Have you ever looked at a tiny animal and thought it’s so cute, I could just squish it! Perhaps you have heard a parent tell their chubby baby, I just want to eat you up! Maybe you’ve even uttered a similar phrase yourself or felt your heart skip a beat when reading Where the Wild Things Are.
It isn’t exactly unusual to express a desire to squish, eat, nibble, and/or squeeze cute things. In fact, scientists have given this phenomenon a name.
“Cute aggression” is “the urge people get to squeeze or bite cute things, albeit without desire to cause harm.” About half of all adults sometimes experience this phenomenon, according to Katherine Stavropoulos, a psychologist from the University of California, Riverside.
Cute aggression was first outlined by Yale University researchers in 2014. Last month, Stavropoulos published an article in Frontiers in Behavioral Neuroscience detailing what exactly the phenomenon looks like in the brain.
Thankfully, “when people feel this way, it’s with no desire to cause harm,” Stavropoulos says. It is simply an involuntary response to an overwhelmingly positive emotion.
“This is weird; I’m probably the only one who feels this way. I don’t want to hurt it. I just want to eat it.”
With the help of colleague Laura Alba, Stavropoulos recorded electrical brain activity via electroencephalogram (EEG) of 54 study participants (34 females and 20 males between 18 and 40 years old). The participants looked at images of animals and people divided into four groups: cute babies, less cute babies, cute (baby) animals, and less cute (adult) animals. Some images were manipulated by researchers to look less attractive while others were made more adorable, i.e. “big cheeks, big eyes, small noses — all these features we associate with cuteness,” according to Stavropoulos.
Participants viewed the images in different orders and watched each type of image for around three minutes before completing a behavioral questionnaire.
The study found, “on measures of cute aggression, feeling overwhelmed by positive emotions, approachability, appraisal of cuteness, and feelings of caretaking, participants rated more cute animals significantly higher than less cute animals. There were significant correlations between participants’ self-report of behaviors related to cute aggression and ratings of cute aggression in the current study.” According to the EEG data, greater activity was measured in brain areas involved with emotion for the cutest animals. As cute aggression increased, so did activists in the brain’s reward system.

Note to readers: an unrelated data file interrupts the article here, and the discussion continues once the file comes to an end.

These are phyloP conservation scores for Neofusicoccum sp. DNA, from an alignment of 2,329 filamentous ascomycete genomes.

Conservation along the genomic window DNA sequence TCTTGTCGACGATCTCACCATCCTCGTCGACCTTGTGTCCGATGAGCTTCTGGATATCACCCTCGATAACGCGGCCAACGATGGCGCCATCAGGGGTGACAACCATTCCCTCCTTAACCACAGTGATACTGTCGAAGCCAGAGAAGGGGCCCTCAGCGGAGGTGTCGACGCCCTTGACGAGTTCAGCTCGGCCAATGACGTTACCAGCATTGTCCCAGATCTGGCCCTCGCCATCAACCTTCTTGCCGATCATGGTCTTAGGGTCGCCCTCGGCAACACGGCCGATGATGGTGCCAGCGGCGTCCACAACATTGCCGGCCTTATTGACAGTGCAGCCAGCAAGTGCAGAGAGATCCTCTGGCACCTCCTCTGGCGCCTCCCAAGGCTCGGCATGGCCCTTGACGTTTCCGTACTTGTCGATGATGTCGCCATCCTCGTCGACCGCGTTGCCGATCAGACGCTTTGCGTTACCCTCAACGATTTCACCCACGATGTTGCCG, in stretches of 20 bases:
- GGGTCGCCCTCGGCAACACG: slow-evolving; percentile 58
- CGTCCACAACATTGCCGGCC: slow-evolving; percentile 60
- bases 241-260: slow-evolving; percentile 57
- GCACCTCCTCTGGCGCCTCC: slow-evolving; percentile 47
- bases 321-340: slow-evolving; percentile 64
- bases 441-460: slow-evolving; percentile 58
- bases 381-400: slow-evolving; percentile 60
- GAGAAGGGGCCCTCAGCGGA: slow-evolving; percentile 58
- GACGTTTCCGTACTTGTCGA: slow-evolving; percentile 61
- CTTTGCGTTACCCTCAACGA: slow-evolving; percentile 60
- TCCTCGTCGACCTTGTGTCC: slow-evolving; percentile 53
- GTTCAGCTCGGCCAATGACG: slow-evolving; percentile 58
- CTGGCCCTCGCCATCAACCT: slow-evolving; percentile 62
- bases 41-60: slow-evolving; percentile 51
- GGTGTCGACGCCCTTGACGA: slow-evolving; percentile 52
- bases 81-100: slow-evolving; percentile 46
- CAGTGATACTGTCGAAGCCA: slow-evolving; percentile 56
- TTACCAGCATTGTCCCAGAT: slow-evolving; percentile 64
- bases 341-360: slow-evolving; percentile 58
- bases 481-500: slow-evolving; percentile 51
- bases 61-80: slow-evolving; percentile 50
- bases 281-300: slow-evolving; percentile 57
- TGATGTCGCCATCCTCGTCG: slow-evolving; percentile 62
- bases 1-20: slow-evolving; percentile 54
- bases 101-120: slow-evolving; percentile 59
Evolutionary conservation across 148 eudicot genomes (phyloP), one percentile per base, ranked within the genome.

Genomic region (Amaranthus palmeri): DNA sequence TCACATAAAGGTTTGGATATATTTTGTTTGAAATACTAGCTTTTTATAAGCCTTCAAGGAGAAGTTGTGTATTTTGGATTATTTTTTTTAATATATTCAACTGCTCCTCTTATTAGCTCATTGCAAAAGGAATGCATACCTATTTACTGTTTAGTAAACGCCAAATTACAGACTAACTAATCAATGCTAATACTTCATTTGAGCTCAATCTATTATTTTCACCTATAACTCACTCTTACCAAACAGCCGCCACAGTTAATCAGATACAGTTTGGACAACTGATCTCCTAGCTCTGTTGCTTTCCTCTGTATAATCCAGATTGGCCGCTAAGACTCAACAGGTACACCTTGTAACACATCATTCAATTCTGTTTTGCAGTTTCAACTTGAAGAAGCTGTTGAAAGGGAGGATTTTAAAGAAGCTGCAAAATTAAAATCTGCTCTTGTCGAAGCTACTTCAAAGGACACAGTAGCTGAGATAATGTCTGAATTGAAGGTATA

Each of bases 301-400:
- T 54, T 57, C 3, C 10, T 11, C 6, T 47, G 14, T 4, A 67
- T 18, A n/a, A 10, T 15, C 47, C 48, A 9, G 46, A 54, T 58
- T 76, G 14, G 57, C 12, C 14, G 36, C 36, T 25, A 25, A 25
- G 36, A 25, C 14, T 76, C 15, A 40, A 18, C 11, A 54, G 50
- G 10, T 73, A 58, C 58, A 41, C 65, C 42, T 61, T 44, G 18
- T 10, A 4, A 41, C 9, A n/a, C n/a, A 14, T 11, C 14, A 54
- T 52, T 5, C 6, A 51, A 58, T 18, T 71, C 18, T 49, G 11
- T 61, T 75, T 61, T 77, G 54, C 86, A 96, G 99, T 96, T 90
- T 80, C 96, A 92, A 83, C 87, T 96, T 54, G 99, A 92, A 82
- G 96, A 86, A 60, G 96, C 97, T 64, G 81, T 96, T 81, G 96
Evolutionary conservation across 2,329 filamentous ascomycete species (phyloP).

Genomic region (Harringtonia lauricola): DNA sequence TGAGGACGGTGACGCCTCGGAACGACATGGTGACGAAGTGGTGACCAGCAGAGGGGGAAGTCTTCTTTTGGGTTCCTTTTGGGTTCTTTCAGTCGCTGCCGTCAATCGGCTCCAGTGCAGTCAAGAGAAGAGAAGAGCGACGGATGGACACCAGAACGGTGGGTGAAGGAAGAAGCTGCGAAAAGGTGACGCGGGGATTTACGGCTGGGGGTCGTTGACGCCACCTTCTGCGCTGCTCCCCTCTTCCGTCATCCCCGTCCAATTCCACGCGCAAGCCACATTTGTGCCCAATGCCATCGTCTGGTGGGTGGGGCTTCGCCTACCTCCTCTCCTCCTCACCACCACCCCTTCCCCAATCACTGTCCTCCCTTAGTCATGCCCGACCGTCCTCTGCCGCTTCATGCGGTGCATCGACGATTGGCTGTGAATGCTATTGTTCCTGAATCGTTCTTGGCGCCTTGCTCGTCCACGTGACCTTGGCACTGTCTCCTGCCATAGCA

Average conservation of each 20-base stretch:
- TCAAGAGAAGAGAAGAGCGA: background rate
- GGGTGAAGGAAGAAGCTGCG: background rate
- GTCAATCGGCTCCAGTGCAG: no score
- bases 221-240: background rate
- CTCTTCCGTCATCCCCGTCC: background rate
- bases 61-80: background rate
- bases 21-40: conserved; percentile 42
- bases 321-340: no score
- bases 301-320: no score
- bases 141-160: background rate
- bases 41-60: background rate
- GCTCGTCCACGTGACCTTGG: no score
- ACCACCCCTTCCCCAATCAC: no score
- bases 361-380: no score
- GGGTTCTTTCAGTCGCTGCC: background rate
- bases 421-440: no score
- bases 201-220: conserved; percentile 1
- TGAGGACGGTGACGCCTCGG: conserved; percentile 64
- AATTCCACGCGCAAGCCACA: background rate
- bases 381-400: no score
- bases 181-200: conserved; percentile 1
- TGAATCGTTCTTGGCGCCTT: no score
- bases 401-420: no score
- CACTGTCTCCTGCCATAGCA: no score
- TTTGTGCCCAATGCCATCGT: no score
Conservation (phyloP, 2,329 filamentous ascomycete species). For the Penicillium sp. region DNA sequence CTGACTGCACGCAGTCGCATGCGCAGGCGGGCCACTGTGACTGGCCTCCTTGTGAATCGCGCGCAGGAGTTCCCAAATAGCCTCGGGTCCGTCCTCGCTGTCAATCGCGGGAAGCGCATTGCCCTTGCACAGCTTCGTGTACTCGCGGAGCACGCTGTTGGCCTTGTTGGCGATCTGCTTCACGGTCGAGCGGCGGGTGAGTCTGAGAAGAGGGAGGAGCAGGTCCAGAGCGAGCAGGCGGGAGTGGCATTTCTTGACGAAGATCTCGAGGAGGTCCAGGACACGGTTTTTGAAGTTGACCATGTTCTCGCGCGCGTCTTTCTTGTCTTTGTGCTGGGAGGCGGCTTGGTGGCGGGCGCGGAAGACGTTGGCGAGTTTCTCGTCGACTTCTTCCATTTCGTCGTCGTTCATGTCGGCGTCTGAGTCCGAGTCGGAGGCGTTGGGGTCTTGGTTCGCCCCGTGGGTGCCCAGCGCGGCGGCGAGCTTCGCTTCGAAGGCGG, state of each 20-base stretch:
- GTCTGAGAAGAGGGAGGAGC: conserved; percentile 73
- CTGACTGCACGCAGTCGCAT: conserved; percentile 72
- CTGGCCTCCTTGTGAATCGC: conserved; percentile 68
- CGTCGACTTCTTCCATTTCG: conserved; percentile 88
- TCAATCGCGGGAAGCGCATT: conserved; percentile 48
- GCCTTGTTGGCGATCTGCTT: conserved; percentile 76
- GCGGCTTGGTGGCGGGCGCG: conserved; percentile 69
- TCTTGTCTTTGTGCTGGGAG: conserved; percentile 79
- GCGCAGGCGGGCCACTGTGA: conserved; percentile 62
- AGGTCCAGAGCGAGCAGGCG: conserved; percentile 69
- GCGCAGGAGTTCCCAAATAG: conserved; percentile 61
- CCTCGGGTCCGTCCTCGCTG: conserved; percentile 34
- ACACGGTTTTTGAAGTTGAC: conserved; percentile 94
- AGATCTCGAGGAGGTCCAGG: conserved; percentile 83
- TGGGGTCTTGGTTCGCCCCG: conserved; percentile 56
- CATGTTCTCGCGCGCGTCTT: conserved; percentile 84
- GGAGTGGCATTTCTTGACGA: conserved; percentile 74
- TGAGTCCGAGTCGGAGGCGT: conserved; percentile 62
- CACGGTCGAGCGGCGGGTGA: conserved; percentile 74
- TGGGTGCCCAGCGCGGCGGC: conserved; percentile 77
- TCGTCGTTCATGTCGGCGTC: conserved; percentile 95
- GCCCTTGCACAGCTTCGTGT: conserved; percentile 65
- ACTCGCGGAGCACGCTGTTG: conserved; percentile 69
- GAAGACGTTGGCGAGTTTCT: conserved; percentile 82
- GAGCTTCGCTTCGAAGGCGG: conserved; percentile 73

“It’s not just reward and it’s not just emotion. Both systems in the brain are involved in this experience of cute aggression,” Stavropoulos said.
Researchers suggest that the aggressive thoughts are the brain’s attempt at helping people get control of the overwhelming positive emotions taking over multiple areas of the brain. Oriana Aragón,assistant professor at Clemson University and part of the Yale team that first coined the term cute aggression, “It could possibly be that somehow these expressions help us to just sort of get it out and come down off that baby high a little faster.”
The phenomenon is an example of dimorphous expressions of positive emotion, when “extremely positive experiences, and positive appraisals thereof, produce intense positive emotions that often generate both positive expressions (e.g., smiles) and expressions normatively reserved for negative emotions (e.g., tears).”
Chances are, people who pinch a baby’s cheeks and nibble their toes are the same who will cry at weddings, a baby’s birth, or laugh nervously in less than appropriate situations.
Have you experienced cute aggression or does the thought of an urge to punch a cute animal sound outlandish to you? Stavropoulos reports, anecdotally of course, that about 70-75 percent of people she talks to totally understand the urge to squish adorable things. The other 25-30 percent have no idea what she’s talking about.